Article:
The Solomon (or Salomon in French) is one of the group of 16 bottle sizes that can be found in Champagne.
What is the capacity of a Solomon of champagne?
The capacity of a Salomon of champagne is 18 litres, the equivalent of 24 75cl bottles or 144 glasses of champagne.
Only the Magnum and Jeroboam champagne bottles have been aged in their original bottle. Bottles of champagne with a capacity of more than 3 litres are first aged in bottle and then transferred to the final bottle after development.
Where does the name Solomon come from?
The name of Solomon is Biblical in origin, referring to a King of Israel.
Does the size of the bottle have an influence on the quality of the wine?
The size of the bottle does indeed have an influence on the quality of the wine. The exchange of air between the cork and the wine being less in a large format than in a bottle, this limits its oxidation. In addition, because of their large volumes, the large formats exude the complexity and aromatic palette of the wine.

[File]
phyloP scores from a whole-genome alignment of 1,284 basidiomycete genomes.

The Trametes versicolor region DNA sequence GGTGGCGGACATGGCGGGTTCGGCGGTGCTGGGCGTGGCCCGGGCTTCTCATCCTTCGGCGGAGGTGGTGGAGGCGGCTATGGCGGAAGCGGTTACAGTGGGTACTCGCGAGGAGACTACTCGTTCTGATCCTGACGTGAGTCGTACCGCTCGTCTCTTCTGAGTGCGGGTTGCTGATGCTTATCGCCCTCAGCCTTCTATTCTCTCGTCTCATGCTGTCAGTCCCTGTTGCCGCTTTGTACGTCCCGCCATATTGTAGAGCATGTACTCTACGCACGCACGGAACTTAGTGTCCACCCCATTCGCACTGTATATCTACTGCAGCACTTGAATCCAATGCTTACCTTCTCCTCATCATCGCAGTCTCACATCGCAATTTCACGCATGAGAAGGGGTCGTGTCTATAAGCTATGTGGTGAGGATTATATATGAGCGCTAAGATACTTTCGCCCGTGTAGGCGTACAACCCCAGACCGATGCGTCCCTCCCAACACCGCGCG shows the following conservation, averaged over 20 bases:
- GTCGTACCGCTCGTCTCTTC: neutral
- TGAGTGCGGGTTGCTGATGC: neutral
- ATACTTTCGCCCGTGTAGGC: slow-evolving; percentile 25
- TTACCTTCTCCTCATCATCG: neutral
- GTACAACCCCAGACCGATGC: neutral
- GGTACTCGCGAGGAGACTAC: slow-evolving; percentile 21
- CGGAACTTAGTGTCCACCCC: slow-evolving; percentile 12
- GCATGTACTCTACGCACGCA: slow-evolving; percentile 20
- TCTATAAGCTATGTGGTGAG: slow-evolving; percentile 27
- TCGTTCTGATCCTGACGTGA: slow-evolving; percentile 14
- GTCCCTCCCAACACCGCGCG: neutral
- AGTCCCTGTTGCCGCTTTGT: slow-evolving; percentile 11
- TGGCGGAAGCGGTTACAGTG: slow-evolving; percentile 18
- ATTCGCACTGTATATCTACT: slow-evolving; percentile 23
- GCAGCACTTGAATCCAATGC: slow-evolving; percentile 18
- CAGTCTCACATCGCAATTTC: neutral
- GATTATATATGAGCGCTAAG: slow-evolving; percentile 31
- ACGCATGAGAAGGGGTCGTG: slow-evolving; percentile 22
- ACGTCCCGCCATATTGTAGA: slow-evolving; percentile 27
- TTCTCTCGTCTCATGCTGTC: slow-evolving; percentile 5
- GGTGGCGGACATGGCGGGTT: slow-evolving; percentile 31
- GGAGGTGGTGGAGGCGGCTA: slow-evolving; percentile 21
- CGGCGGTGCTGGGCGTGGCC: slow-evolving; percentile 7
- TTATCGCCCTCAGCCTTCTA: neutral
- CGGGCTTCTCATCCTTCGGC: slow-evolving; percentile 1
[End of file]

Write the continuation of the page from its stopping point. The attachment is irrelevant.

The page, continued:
How to properly open a Solomon of champagne?
To properly open a Solomon of champagne, given that it is held in place by a wire cage, you must turn the bottle around the cork and not the other way around in order to preserve the bubbles and the flavour which give a good champagne its charm. Carefully then remove the cork and serve in a glass tilted at 45°. A cork removed too quickly causes a foamy jet to spurt out. This “stacking” phenomenon is due to an excessive concentration of bubbles. You can also saber the Solomon of champagne by breaking its neck with a knife or other sharp object. The shock wave, combined with the pressure of the wine in the bottle, ejects the cork and the wire cage.
At what temperature should you serve a Salomon of champagne?
A Solomon of champagne should be served ideally at a temperature of 8-10°C. Due to its large capacity, this large format must be refreshed longer than a classic bottle, and will be less subject to rapid temperature variations.